The recent “terrorist” attack on the Azerbaijani Embassy in Tehran, in which Embassy staff were killed, has moved the two nations closer to war, Chris Devonshire-Ellis wrote in an article for international analytical website Silk Road Briefing.
“Such an event would damage the International North-South Transport Corridor (INSTC) and close off the Caspian Sea routes from Azerbaijan’s Baku Port to Iran’s Caspian Ports, which provide Gulf and South Asian access to goods from Europe. It would compress EU trade with Asia to just the Suez Canal option and probably limit access to the Middle Corridor via Kazakhstan,” Devonshire-Ellis noted.
“The tensions between the two countries have been accumulating with numerous component parts. One of these is related to the Azerbaijani minority living in North-West Iran, numbering about 25-35 million ethnic Azerbaijanis in the country. The Azeri President, Ilham Aliyev said in December 2022 that Iranian Azerbaijanis are ‘part of our nation,’ Devonshire-Ellis wrote.
“Another important issue is Azerbaijan’s foreign policy ties. Baku works closely with Iran’s main enemy – Israel. In just 10 months of 2022, the trade turnover between Azerbaijan and Israel amounted to US$1.2 billion, partially as a result of the Abraham Accords. Baku supplies Israel with oil and refined products, and buys hi-tech weapons – dual-use electronics, attack and reconnaissance drones, navigation and optics systems, precision-guided munitions. More recently, the two nations have formalized this relationship, with mutual trade representation offices opening. The Azerbaijani Government has also announced the opening of an embassy in Tel Aviv,” Devonshire-Ellis wrote.
“In Iran, Israel ‘s activity is treated with hostility. Azerbaijan borders Iran by land and the Caspian Sea, which Iran regards as a potential corridor for Israeli special operations forces to use as a springboard to launch attacks on Iran. Theoretically, Israel could use Azerbaijan’s territory to deploy drone operators, refuel its fighter jets, and to use as a base for sabotage groups. A weakened Iran would potentially allow Azerbaijan to claim two Iranian Provinces – West and East Azarbaijan. and potentially, Ardabil,” Devonshire-Ellis noted.
“Another controversial issue is the Zangazur [(Zangezur)] corridor project. Azerbaijan wants to lay a direct road to the Nakhichevan exclave and extend this further to Turkiye. The route would pass through the Syunik region of Armenia. The implementation of the project can cut off Iran from Armenia, and therefore interfere with Tehran’s trade with the EAEU countries,” Devonshire-Ellis added.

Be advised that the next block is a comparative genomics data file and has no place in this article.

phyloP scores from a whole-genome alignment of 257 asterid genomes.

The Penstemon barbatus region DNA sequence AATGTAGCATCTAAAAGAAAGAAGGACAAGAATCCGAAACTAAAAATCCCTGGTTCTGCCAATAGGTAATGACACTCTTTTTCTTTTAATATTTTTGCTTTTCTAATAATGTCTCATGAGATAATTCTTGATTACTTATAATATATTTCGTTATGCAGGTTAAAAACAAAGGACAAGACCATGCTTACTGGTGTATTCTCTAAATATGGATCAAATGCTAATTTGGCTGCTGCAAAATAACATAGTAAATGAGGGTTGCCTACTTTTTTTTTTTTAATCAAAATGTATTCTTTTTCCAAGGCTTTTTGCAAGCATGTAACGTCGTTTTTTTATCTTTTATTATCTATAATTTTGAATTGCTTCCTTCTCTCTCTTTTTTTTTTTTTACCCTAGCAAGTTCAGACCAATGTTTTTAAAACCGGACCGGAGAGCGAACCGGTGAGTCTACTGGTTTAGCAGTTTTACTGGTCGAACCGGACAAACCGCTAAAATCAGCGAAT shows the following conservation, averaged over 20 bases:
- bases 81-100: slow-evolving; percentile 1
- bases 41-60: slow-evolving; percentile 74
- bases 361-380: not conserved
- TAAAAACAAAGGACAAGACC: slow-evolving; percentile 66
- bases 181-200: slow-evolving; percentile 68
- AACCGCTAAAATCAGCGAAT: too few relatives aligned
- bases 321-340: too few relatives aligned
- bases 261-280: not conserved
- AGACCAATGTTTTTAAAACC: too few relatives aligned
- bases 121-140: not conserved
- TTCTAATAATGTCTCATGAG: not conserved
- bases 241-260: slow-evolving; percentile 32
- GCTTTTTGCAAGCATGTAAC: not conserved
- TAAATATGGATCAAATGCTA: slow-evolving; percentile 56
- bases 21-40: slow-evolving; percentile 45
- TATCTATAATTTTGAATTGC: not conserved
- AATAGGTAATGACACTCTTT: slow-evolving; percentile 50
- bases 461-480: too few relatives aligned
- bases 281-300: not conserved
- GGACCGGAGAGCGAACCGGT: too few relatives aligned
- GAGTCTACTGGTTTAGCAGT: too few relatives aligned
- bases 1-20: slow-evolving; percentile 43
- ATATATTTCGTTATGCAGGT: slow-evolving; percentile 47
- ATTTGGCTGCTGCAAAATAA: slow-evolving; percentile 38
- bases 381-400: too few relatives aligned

“In addition, the construction of the corridor will lead to further strengthening in the Turkish region. Iran has a lucrative free trade agreement with the EAEU and this project would potentially hinder what have been growing trade volumes,” Devonshire-Ellis wrote.
“Iran’s concern increased after large-scale clashes took place on the border between Azerbaijan and Armenia (outside of Karabakh) in September 2022. Baku has shown that it is ready to resolve the issue by force. Tehran said at the time that it would not tolerate border changes. The opening of an Iranian consulate in the administrative center of the Syunik region, the city of Kapan, was visible evidence of Armenia’s support. In response, the Armenian Foreign Ministry promised to open its consulate in the city of Tabriz, which is considered the capital of Iranian Azerbaijanis,” Devonshire-Ellis wrote.
“After that, Iran and Azerbaijan began to flex their muscles. In October-November last year, Baku and Tehran held army exercises in the border areas and exchanged harsh statements. Iranian MP Mohammad Safai explained that the moves were a message to all ill-wishers. According to him, any action against the Islamic Republic “will cost the enemies dearly.” Azerbaijani President Ilham Aliyev said that Baku was forced to start exercises “to show that we are not afraid.” “We will do our best to protect our way of life, the secular vector of development of Azerbaijan and Azerbaijanis, including Azerbaijanis living in Iran.” he said. This echoes the Russian position concerning ethnic Russians living in East Ukraine,” Devonshire-Ellis added.
“The United States will have a vested interest in seeing Iran lose a conflict with Azerbaijan and would be supportive of regime change. Should Iran lose territory as a result it is unlikely the United States would care very much. Shorter term, there would be significant disruption to European trade East, resulting in higher prices along all markets of the INSTC and Middle Corridor. Longer term, if regime change in Tehran is effected, then the INSTC corridor will come under a larger degree of Western influence – an optimum outcome for the EU and United States. How this would impact Russian trade would depend upon the makeup of any future Iranian government, and their position as regards sanctions and the desirability of relations with Russia,” Devonshire-Ellis concluded.